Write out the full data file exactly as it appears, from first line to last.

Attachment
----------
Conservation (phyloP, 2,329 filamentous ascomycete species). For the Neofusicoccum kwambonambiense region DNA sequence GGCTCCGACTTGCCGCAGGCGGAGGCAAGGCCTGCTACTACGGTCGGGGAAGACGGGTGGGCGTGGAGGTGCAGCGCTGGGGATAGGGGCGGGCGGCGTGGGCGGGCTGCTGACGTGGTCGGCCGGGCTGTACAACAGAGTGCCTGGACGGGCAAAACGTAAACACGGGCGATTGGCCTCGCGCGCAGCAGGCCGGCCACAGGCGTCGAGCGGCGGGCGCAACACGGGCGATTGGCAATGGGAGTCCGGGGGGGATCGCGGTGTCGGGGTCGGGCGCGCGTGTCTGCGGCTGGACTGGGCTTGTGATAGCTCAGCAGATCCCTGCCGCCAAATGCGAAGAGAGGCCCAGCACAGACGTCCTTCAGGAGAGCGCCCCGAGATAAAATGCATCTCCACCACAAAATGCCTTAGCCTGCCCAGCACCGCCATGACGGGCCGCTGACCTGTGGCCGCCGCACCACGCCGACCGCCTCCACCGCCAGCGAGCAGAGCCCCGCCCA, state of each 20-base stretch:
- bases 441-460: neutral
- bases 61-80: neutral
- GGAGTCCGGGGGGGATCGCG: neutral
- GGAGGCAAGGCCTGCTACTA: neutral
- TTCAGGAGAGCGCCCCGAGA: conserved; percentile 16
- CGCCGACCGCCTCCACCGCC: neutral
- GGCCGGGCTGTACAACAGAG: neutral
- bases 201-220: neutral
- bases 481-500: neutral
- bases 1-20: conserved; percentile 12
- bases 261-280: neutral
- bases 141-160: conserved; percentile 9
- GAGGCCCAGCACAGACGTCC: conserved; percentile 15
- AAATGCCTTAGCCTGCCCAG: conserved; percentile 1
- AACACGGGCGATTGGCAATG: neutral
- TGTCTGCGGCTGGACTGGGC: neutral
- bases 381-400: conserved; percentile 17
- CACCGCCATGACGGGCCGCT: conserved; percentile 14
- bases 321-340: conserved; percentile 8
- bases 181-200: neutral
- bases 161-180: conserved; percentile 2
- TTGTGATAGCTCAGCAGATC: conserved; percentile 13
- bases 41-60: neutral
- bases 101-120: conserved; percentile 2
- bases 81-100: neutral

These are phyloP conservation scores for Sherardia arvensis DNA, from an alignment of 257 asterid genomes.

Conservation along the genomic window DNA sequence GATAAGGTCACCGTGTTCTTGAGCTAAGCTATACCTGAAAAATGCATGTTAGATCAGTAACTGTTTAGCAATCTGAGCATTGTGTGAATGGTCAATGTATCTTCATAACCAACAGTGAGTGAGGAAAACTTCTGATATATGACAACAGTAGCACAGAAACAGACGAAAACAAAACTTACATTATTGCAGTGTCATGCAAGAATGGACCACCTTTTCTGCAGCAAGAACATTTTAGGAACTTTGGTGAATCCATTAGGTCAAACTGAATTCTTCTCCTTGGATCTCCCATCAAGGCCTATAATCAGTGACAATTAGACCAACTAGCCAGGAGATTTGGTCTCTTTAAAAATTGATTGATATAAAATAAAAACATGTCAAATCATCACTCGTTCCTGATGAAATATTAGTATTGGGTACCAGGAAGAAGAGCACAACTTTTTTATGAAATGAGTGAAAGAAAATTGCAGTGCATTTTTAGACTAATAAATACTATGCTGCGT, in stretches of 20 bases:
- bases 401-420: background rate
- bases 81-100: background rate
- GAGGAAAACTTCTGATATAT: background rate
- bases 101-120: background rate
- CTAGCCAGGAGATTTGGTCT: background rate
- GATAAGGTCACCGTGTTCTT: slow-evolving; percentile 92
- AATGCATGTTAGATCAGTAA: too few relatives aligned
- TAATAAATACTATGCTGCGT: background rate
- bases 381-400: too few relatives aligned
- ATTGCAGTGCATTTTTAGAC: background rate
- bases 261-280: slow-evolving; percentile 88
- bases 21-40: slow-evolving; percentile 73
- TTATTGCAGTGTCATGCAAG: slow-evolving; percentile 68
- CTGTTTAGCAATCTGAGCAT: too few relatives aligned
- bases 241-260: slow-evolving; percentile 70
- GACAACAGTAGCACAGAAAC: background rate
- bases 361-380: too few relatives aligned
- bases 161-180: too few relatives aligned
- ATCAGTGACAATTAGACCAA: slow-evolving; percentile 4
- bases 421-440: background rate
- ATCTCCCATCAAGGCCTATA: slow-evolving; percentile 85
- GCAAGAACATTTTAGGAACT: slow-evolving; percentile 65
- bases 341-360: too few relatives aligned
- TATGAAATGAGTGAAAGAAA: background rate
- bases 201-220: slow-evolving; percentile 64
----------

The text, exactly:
Conservation (phyloP, 2,329 filamentous ascomycete species). For the Neofusicoccum kwambonambiense region DNA sequence GGCTCCGACTTGCCGCAGGCGGAGGCAAGGCCTGCTACTACGGTCGGGGAAGACGGGTGGGCGTGGAGGTGCAGCGCTGGGGATAGGGGCGGGCGGCGTGGGCGGGCTGCTGACGTGGTCGGCCGGGCTGTACAACAGAGTGCCTGGACGGGCAAAACGTAAACACGGGCGATTGGCCTCGCGCGCAGCAGGCCGGCCACAGGCGTCGAGCGGCGGGCGCAACACGGGCGATTGGCAATGGGAGTCCGGGGGGGATCGCGGTGTCGGGGTCGGGCGCGCGTGTCTGCGGCTGGACTGGGCTTGTGATAGCTCAGCAGATCCCTGCCGCCAAATGCGAAGAGAGGCCCAGCACAGACGTCCTTCAGGAGAGCGCCCCGAGATAAAATGCATCTCCACCACAAAATGCCTTAGCCTGCCCAGCACCGCCATGACGGGCCGCTGACCTGTGGCCGCCGCACCACGCCGACCGCCTCCACCGCCAGCGAGCAGAGCCCCGCCCA, state of each 20-base stretch:
- bases 441-460: neutral
- bases 61-80: neutral
- GGAGTCCGGGGGGGATCGCG: neutral
- GGAGGCAAGGCCTGCTACTA: neutral
- TTCAGGAGAGCGCCCCGAGA: conserved; percentile 16
- CGCCGACCGCCTCCACCGCC: neutral
- GGCCGGGCTGTACAACAGAG: neutral
- bases 201-220: neutral
- bases 481-500: neutral
- bases 1-20: conserved; percentile 12
- bases 261-280: neutral
- bases 141-160: conserved; percentile 9
- GAGGCCCAGCACAGACGTCC: conserved; percentile 15
- AAATGCCTTAGCCTGCCCAG: conserved; percentile 1
- AACACGGGCGATTGGCAATG: neutral
- TGTCTGCGGCTGGACTGGGC: neutral
- bases 381-400: conserved; percentile 17
- CACCGCCATGACGGGCCGCT: conserved; percentile 14
- bases 321-340: conserved; percentile 8
- bases 181-200: neutral
- bases 161-180: conserved; percentile 2
- TTGTGATAGCTCAGCAGATC: conserved; percentile 13
- bases 41-60: neutral
- bases 101-120: conserved; percentile 2
- bases 81-100: neutral

These are phyloP conservation scores for Sherardia arvensis DNA, from an alignment of 257 asterid genomes.

Conservation along the genomic window DNA sequence GATAAGGTCACCGTGTTCTTGAGCTAAGCTATACCTGAAAAATGCATGTTAGATCAGTAACTGTTTAGCAATCTGAGCATTGTGTGAATGGTCAATGTATCTTCATAACCAACAGTGAGTGAGGAAAACTTCTGATATATGACAACAGTAGCACAGAAACAGACGAAAACAAAACTTACATTATTGCAGTGTCATGCAAGAATGGACCACCTTTTCTGCAGCAAGAACATTTTAGGAACTTTGGTGAATCCATTAGGTCAAACTGAATTCTTCTCCTTGGATCTCCCATCAAGGCCTATAATCAGTGACAATTAGACCAACTAGCCAGGAGATTTGGTCTCTTTAAAAATTGATTGATATAAAATAAAAACATGTCAAATCATCACTCGTTCCTGATGAAATATTAGTATTGGGTACCAGGAAGAAGAGCACAACTTTTTTATGAAATGAGTGAAAGAAAATTGCAGTGCATTTTTAGACTAATAAATACTATGCTGCGT, in stretches of 20 bases:
- bases 401-420: background rate
- bases 81-100: background rate
- GAGGAAAACTTCTGATATAT: background rate
- bases 101-120: background rate
- CTAGCCAGGAGATTTGGTCT: background rate
- GATAAGGTCACCGTGTTCTT: slow-evolving; percentile 92
- AATGCATGTTAGATCAGTAA: too few relatives aligned
- TAATAAATACTATGCTGCGT: background rate
- bases 381-400: too few relatives aligned
- ATTGCAGTGCATTTTTAGAC: background rate
- bases 261-280: slow-evolving; percentile 88
- bases 21-40: slow-evolving; percentile 73
- TTATTGCAGTGTCATGCAAG: slow-evolving; percentile 68
- CTGTTTAGCAATCTGAGCAT: too few relatives aligned
- bases 241-260: slow-evolving; percentile 70
- GACAACAGTAGCACAGAAAC: background rate
- bases 361-380: too few relatives aligned
- bases 161-180: too few relatives aligned
- ATCAGTGACAATTAGACCAA: slow-evolving; percentile 4
- bases 421-440: background rate
- ATCTCCCATCAAGGCCTATA: slow-evolving; percentile 85
- GCAAGAACATTTTAGGAACT: slow-evolving; percentile 65
- bases 341-360: too few relatives aligned
- TATGAAATGAGTGAAAGAAA: background rate
- bases 201-220: slow-evolving; percentile 64